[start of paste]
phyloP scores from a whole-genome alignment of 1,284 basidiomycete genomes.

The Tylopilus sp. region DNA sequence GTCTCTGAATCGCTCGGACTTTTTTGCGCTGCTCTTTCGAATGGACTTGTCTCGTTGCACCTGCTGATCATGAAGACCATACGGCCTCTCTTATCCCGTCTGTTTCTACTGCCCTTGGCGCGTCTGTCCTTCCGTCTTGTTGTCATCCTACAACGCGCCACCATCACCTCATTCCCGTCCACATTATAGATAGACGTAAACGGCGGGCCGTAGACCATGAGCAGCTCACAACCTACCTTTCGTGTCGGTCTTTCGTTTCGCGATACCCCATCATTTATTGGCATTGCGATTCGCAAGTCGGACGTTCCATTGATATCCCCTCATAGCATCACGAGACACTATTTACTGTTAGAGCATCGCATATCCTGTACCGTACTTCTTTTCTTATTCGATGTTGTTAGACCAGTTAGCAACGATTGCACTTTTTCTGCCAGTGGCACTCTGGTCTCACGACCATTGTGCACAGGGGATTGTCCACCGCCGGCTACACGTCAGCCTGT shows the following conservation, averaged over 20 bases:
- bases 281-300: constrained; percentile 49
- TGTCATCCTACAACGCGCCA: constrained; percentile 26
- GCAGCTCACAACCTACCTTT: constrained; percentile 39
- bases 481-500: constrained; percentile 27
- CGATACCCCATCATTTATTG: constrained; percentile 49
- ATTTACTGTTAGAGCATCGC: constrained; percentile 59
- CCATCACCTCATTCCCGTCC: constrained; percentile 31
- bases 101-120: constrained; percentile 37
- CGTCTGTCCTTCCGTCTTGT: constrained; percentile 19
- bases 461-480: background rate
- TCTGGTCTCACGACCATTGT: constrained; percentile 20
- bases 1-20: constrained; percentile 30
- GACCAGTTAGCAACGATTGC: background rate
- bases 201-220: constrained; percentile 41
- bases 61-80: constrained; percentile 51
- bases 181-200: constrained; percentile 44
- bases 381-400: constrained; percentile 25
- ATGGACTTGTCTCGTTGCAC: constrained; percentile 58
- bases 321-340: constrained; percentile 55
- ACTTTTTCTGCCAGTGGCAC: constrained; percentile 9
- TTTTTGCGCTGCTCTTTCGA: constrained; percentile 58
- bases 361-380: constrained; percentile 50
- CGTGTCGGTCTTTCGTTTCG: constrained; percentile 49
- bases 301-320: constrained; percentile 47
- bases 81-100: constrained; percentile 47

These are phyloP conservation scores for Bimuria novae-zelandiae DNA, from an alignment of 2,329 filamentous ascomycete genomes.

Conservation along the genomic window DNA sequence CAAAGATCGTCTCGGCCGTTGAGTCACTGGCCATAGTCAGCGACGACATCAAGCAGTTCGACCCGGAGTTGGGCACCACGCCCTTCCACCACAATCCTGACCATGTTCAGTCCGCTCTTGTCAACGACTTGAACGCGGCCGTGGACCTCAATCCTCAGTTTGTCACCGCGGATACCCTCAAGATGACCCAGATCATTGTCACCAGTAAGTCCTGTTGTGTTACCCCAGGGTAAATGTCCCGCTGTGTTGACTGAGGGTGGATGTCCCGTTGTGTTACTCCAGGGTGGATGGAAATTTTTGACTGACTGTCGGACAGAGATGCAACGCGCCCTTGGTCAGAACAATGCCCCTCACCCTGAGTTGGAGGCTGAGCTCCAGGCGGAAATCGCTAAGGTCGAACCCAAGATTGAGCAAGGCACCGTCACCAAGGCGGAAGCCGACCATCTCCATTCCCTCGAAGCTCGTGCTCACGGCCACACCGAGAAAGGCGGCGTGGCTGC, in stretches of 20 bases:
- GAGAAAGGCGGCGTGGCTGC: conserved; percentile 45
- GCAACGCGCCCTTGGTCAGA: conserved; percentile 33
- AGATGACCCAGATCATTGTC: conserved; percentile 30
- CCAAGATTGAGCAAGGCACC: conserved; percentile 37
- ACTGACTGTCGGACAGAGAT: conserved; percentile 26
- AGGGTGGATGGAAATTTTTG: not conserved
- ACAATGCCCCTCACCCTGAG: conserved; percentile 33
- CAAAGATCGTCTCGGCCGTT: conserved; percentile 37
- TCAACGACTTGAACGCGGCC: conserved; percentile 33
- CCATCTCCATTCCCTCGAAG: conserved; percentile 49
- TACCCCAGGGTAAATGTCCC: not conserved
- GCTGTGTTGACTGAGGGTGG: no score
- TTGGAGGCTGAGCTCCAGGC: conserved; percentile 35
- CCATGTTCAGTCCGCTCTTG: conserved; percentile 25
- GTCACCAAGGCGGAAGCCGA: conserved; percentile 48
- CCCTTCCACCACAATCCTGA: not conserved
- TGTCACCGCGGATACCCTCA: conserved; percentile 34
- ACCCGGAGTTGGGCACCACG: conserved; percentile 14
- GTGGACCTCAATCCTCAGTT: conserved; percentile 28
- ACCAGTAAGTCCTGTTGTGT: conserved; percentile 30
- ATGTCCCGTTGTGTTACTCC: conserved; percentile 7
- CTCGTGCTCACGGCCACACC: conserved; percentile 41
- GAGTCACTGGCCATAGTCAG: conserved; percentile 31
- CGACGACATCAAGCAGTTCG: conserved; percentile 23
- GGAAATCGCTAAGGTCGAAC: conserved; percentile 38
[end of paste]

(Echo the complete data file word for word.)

phyloP scores from a whole-genome alignment of 1,284 basidiomycete genomes.

The Tylopilus sp. region DNA sequence GTCTCTGAATCGCTCGGACTTTTTTGCGCTGCTCTTTCGAATGGACTTGTCTCGTTGCACCTGCTGATCATGAAGACCATACGGCCTCTCTTATCCCGTCTGTTTCTACTGCCCTTGGCGCGTCTGTCCTTCCGTCTTGTTGTCATCCTACAACGCGCCACCATCACCTCATTCCCGTCCACATTATAGATAGACGTAAACGGCGGGCCGTAGACCATGAGCAGCTCACAACCTACCTTTCGTGTCGGTCTTTCGTTTCGCGATACCCCATCATTTATTGGCATTGCGATTCGCAAGTCGGACGTTCCATTGATATCCCCTCATAGCATCACGAGACACTATTTACTGTTAGAGCATCGCATATCCTGTACCGTACTTCTTTTCTTATTCGATGTTGTTAGACCAGTTAGCAACGATTGCACTTTTTCTGCCAGTGGCACTCTGGTCTCACGACCATTGTGCACAGGGGATTGTCCACCGCCGGCTACACGTCAGCCTGT shows the following conservation, averaged over 20 bases:
- bases 281-300: constrained; percentile 49
- TGTCATCCTACAACGCGCCA: constrained; percentile 26
- GCAGCTCACAACCTACCTTT: constrained; percentile 39
- bases 481-500: constrained; percentile 27
- CGATACCCCATCATTTATTG: constrained; percentile 49
- ATTTACTGTTAGAGCATCGC: constrained; percentile 59
- CCATCACCTCATTCCCGTCC: constrained; percentile 31
- bases 101-120: constrained; percentile 37
- CGTCTGTCCTTCCGTCTTGT: constrained; percentile 19
- bases 461-480: background rate
- TCTGGTCTCACGACCATTGT: constrained; percentile 20
- bases 1-20: constrained; percentile 30
- GACCAGTTAGCAACGATTGC: background rate
- bases 201-220: constrained; percentile 41
- bases 61-80: constrained; percentile 51
- bases 181-200: constrained; percentile 44
- bases 381-400: constrained; percentile 25
- ATGGACTTGTCTCGTTGCAC: constrained; percentile 58
- bases 321-340: constrained; percentile 55
- ACTTTTTCTGCCAGTGGCAC: constrained; percentile 9
- TTTTTGCGCTGCTCTTTCGA: constrained; percentile 58
- bases 361-380: constrained; percentile 50
- CGTGTCGGTCTTTCGTTTCG: constrained; percentile 49
- bases 301-320: constrained; percentile 47
- bases 81-100: constrained; percentile 47

These are phyloP conservation scores for Bimuria novae-zelandiae DNA, from an alignment of 2,329 filamentous ascomycete genomes.

Conservation along the genomic window DNA sequence CAAAGATCGTCTCGGCCGTTGAGTCACTGGCCATAGTCAGCGACGACATCAAGCAGTTCGACCCGGAGTTGGGCACCACGCCCTTCCACCACAATCCTGACCATGTTCAGTCCGCTCTTGTCAACGACTTGAACGCGGCCGTGGACCTCAATCCTCAGTTTGTCACCGCGGATACCCTCAAGATGACCCAGATCATTGTCACCAGTAAGTCCTGTTGTGTTACCCCAGGGTAAATGTCCCGCTGTGTTGACTGAGGGTGGATGTCCCGTTGTGTTACTCCAGGGTGGATGGAAATTTTTGACTGACTGTCGGACAGAGATGCAACGCGCCCTTGGTCAGAACAATGCCCCTCACCCTGAGTTGGAGGCTGAGCTCCAGGCGGAAATCGCTAAGGTCGAACCCAAGATTGAGCAAGGCACCGTCACCAAGGCGGAAGCCGACCATCTCCATTCCCTCGAAGCTCGTGCTCACGGCCACACCGAGAAAGGCGGCGTGGCTGC, in stretches of 20 bases:
- GAGAAAGGCGGCGTGGCTGC: conserved; percentile 45
- GCAACGCGCCCTTGGTCAGA: conserved; percentile 33
- AGATGACCCAGATCATTGTC: conserved; percentile 30
- CCAAGATTGAGCAAGGCACC: conserved; percentile 37
- ACTGACTGTCGGACAGAGAT: conserved; percentile 26
- AGGGTGGATGGAAATTTTTG: not conserved
- ACAATGCCCCTCACCCTGAG: conserved; percentile 33
- CAAAGATCGTCTCGGCCGTT: conserved; percentile 37
- TCAACGACTTGAACGCGGCC: conserved; percentile 33
- CCATCTCCATTCCCTCGAAG: conserved; percentile 49
- TACCCCAGGGTAAATGTCCC: not conserved
- GCTGTGTTGACTGAGGGTGG: no score
- TTGGAGGCTGAGCTCCAGGC: conserved; percentile 35
- CCATGTTCAGTCCGCTCTTG: conserved; percentile 25
- GTCACCAAGGCGGAAGCCGA: conserved; percentile 48
- CCCTTCCACCACAATCCTGA: not conserved
- TGTCACCGCGGATACCCTCA: conserved; percentile 34
- ACCCGGAGTTGGGCACCACG: conserved; percentile 14
- GTGGACCTCAATCCTCAGTT: conserved; percentile 28
- ACCAGTAAGTCCTGTTGTGT: conserved; percentile 30
- ATGTCCCGTTGTGTTACTCC: conserved; percentile 7
- CTCGTGCTCACGGCCACACC: conserved; percentile 41
- GAGTCACTGGCCATAGTCAG: conserved; percentile 31
- CGACGACATCAAGCAGTTCG: conserved; percentile 23
- GGAAATCGCTAAGGTCGAAC: conserved; percentile 38